Breslow's aggregate 2008 ERA of 1.91 in 47 innings was ninth-best in the American League of all pitchers with at least 40 innings pitched.[39] He held all batters to a .191 batting average, and a .265 on base percentage, and a .299 slugging percentage.[40]

2009

Playing for the Twins in 2009, Breslow held left-handers to a .211 batting average and right-handers to a .226 batting average, but battled control problems in 17 appearances.[41]

The Twins figured they had a 50–50 chance of losing Breslow when they placed him on waivers in May 2009 to clear space on their 25-man roster for fellow left-hander Sean Henn. Oakland needed bullpen help and claimed Breslow before his 72-hour waiver period expired. Had he cleared, the Twins could have sent him to Class AAA Rochester. "We were hoping to keep him," said assistant general manager Rob Antony.[42] "We lost a bullpen guy without trying to lose a bullpen guy," manager Ron Gardenhire said. "I kind of got shocked when they told me."[13][43][44]

Oakland Athletics (2009–present)

2009

Searching for an experienced left-hander for their bullpen, the Oakland Athletics claimed Breslow off waivers on May 20, 2009.[45] According to assistant general manager David Forst, the A's had tried to acquire him on other occasions.[46] "I'm excited about taking a look at him," A's Manager Bob Geren said. "He's a left-handed guy that's experienced. He's had some success at this level."[47] He was the A's key lefty out of the bullpen for the remainder of the season.[48]

He was second in the AL in appearances in 2009, with 77,[49] and batters hit only .143 against him when there were runners in scoring position.[50] He held all batters to a .197 batting average, and a .289 on base percentage.[40]

He also continued to impress teammates with his intellect. "Breslow knows everything," A's left-hander Dallas Braden said. "I seriously want to be Craig Breslow when I grow up."[51]

2010

Asked in 2010 whether there was a story behind his jersey number, Breslow said: "When you spend time with many organizations over 5.5 years, you don't really care what number you get."[52]

He was second in the AL in appearances in 2010 for the second year in a row, appearing in 75 games.[53] Only 7 of 33 inherited runners (21.2%) scored against him, third-best in the AL.[54] He held batters to a .194 batting average, and a .272 on base percentage.[40]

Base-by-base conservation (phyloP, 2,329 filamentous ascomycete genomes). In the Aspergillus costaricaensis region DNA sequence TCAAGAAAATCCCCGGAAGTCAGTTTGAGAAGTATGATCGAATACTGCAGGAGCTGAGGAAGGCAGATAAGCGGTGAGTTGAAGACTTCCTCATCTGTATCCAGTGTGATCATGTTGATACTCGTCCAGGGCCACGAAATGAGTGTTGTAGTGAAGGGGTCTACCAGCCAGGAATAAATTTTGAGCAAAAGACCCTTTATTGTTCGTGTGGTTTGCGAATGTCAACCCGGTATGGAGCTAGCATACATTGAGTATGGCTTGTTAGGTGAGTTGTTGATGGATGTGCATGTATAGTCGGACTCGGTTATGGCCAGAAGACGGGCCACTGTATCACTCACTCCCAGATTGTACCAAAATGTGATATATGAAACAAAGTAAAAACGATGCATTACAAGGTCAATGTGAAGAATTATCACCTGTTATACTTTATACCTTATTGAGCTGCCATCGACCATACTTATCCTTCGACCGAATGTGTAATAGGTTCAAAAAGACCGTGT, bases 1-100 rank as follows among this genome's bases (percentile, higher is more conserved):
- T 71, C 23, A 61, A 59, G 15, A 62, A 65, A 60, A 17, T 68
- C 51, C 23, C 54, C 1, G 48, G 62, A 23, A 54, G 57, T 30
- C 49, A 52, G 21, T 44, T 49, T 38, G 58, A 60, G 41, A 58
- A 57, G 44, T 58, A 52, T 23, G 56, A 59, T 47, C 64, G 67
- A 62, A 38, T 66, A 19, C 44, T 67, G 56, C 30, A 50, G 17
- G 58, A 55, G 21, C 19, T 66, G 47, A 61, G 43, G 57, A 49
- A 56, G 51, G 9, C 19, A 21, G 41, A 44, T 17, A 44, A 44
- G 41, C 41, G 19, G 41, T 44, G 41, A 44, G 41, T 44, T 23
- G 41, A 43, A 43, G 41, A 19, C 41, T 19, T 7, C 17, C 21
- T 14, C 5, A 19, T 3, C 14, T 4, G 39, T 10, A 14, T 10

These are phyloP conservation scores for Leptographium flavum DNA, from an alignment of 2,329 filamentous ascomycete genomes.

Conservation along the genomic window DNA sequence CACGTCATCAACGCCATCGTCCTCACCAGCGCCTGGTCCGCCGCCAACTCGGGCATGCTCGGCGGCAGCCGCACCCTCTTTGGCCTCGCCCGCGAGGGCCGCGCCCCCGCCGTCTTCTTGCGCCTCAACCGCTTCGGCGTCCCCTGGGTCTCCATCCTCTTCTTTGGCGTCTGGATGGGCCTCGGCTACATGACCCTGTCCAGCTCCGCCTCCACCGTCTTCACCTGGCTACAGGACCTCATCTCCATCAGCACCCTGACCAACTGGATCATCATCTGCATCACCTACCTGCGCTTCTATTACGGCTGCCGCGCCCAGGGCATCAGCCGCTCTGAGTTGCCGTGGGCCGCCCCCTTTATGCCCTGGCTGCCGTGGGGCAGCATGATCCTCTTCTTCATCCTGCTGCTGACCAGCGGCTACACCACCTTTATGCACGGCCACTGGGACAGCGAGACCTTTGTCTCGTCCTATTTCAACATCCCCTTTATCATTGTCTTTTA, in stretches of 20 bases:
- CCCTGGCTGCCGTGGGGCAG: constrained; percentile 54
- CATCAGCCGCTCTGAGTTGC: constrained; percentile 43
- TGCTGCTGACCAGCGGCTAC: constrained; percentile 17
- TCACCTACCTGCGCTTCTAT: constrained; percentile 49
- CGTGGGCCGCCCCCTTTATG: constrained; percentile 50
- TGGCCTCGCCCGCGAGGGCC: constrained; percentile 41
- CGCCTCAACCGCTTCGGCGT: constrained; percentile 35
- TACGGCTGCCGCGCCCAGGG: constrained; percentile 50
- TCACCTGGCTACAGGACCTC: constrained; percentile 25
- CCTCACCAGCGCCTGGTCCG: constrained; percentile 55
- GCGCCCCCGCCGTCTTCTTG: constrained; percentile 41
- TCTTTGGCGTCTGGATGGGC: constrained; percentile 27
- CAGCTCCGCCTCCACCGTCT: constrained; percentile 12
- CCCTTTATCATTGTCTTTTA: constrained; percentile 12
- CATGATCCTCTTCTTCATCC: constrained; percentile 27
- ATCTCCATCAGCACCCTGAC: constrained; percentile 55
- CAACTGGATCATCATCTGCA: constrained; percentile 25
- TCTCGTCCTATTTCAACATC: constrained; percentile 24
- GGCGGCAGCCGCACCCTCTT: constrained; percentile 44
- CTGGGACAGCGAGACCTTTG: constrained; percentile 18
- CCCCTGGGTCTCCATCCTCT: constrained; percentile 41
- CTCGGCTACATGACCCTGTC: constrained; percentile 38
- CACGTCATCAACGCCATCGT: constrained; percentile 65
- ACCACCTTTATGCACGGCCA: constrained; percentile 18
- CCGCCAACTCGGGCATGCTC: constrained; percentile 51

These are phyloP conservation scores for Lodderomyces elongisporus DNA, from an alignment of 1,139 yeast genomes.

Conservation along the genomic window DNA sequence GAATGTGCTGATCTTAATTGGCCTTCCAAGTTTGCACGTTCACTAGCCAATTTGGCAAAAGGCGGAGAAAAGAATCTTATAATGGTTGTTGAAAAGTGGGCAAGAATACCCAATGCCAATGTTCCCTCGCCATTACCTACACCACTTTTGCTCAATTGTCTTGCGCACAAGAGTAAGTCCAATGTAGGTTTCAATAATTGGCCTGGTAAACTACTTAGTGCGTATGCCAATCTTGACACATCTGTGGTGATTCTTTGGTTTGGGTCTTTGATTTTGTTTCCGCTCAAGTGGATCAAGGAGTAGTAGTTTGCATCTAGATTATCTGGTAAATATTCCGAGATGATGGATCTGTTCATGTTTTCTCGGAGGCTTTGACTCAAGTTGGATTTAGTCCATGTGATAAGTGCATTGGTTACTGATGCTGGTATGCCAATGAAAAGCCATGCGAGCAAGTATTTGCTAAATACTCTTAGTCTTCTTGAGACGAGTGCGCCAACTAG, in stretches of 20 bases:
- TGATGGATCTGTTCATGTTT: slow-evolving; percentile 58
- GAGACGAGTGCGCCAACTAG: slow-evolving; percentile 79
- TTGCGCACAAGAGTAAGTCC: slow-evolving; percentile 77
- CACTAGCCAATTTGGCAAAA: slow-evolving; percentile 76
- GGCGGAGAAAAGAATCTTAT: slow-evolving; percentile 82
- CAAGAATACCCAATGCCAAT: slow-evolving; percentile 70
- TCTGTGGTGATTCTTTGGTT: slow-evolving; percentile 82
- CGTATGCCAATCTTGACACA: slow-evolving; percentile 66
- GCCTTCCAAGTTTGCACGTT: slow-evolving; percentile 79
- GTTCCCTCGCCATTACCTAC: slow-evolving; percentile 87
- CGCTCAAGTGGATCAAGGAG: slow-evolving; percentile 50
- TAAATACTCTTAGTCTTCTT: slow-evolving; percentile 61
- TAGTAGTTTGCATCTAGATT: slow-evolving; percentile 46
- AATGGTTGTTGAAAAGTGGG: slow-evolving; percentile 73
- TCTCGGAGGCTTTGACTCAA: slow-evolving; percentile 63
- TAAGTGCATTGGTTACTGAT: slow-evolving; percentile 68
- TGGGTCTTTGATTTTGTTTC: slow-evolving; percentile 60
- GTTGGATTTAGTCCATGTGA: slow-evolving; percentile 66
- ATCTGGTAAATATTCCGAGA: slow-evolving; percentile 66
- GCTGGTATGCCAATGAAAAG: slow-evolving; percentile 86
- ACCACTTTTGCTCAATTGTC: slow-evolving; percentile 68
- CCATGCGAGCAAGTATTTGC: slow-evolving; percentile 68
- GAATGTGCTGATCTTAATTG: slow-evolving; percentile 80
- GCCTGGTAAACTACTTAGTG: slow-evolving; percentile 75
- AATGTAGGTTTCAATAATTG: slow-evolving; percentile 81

His 71 strikeouts were the most by a lefty reliever in Oakland history.[54] He finished with a career-high 74⅔ innings.[54] He was named the 2010 Most Valuable Jewish Pitcher by Jewish Major Leaguers, as Ryan Braun won hitter honors.[55][56]

2011

In 2011, he was 0-2 with a 3.79 ERA in 67 games in which he pitched 59.1 innings.[57]

Pitches

Breslow's fastball tops out at 92 mph,[58] and he has added a cut fastball. In the first half of 2009, he had the second-most-effective fastball on the A's staff, mixing it with his other pitches as he threw it a below-average 59.7% of the time.[59] He also has a plus overhand curveball (70–75 mph), an average to above-average changeup, and a 78 mph slider/slurve.[20][59][60][61] His ability to mix up his four pitches is what makes him very effective.[59]

Awards

  • 2005 Southern League All-Star
  • 2006 International League All-Star
  • 2006 SoxProspects.com All-Star
  • 2006 Pawtucket Red Sox Most Valuable Pitcher
  • 2007 International League All-Star
  • 2010 Trumbull High School Athletics Hall of Fame Inductee

Philanthropy

In 2008, Breslow started the Strike 3 Foundation, a non-profit charity that raises awareness, support, and funding for pediatric cancer research, and has teamed up with CureSearch, which unites the National Childhood Cancer Foundation and the Children's Oncology Group, the world's largest childhood cancer research organization.[28][62] Breslow hopes to hold annual events in Connecticut and Minnesota, as well as in Florida during spring training.[63] His first benefit raised $100,000, and his second benefit more than $85,000.[13][64]

In media

Breslow's collegiate career and his first year with the Brewers organization are partially discussed in the book Odd Man Out: A Year on the Mound with a Minor League Misfit by Matt McCarthy. McCarthy and Breslow were friends and teammates at Yale, and were on rival Pioneer League teams during the 2002 season.[65] He also starred in a parody of Rex Ryan's foot fetish video called "ihaveprettylefthand".[66]

See also

References

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External links